Oliver Cromwell (1599-1658), who had studied law, was a Member of Parliament at the outbreak of the English Civil War in 1642. He joined the cavalry under Essex, and soon established a formidable military reputation. As one of the judges at Charles I's trial, Cromwell signed the King's death warrant in 1649. Under the new Commonwealth, Cromwell was installed as Lord Protector in 1653, and campaigned vigorously for religious liberty for Protestants and Nonconformists. After the Restoration of Charles II to the English throne in 1660, Cromwell's body was exhumed from Westminster Abbey and hung on the gallows at Tyburn; his head was set on a pole on top of Westminster Hall.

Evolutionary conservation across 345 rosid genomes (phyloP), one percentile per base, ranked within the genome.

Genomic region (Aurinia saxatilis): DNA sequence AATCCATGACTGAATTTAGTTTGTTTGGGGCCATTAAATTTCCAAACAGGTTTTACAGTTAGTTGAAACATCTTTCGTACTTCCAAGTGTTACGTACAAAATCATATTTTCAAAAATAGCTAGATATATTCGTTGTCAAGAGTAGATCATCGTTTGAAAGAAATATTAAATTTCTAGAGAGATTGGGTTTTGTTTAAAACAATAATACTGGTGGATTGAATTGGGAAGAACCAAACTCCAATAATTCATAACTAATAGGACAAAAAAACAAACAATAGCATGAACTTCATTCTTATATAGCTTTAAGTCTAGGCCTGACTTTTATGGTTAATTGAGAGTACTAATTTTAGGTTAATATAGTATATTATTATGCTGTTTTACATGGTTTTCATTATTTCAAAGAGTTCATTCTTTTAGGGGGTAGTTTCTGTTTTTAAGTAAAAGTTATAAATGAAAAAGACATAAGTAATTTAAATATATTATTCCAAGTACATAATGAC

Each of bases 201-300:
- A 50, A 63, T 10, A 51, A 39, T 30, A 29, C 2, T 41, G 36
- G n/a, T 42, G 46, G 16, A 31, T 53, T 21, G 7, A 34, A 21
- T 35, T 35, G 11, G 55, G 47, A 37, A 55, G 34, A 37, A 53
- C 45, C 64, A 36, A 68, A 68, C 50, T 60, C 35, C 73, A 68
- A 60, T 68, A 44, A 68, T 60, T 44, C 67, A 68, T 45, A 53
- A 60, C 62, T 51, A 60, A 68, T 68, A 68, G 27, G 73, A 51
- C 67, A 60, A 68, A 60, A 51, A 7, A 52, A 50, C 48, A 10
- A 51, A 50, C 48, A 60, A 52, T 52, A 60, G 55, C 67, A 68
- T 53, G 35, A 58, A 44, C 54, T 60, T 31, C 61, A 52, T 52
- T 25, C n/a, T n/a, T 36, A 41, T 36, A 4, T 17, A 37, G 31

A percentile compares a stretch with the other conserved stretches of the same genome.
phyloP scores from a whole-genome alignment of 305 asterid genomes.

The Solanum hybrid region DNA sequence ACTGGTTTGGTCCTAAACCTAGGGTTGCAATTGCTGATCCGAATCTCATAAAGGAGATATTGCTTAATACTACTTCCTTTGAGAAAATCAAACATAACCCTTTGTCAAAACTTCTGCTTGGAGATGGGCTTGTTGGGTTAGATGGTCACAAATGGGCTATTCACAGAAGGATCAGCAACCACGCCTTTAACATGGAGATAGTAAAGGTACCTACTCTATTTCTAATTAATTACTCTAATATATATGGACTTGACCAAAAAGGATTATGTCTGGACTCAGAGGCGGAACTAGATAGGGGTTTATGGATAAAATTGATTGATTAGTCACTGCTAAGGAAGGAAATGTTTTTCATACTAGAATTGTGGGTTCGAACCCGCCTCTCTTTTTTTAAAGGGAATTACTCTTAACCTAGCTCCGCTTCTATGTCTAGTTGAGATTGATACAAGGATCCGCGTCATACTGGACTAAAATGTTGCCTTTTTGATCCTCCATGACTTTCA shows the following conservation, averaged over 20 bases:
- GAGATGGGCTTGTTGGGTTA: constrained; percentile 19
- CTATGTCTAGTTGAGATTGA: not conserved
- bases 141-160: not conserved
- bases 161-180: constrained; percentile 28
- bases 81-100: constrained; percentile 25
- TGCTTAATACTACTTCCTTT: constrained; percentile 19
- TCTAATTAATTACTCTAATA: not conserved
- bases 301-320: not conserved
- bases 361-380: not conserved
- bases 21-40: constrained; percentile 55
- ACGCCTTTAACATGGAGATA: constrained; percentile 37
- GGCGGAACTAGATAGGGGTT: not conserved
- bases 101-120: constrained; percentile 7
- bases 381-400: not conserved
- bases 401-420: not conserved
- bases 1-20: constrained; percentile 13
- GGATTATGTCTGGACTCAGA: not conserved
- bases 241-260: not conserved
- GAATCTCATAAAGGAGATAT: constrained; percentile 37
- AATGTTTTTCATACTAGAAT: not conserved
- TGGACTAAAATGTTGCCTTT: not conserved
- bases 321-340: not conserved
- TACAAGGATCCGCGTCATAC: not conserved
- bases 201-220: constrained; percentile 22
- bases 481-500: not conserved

Despite the memories of the Civil War and the Commonwealth, busts of Cromwell were extremely popular in the eighteenth century, and were carved by all the leading sculptors. Roubiliac produced a number of portraits of Cromwell. This example has lost most of its original surface coating, but traces of a dark brown layer remain on the face and hair.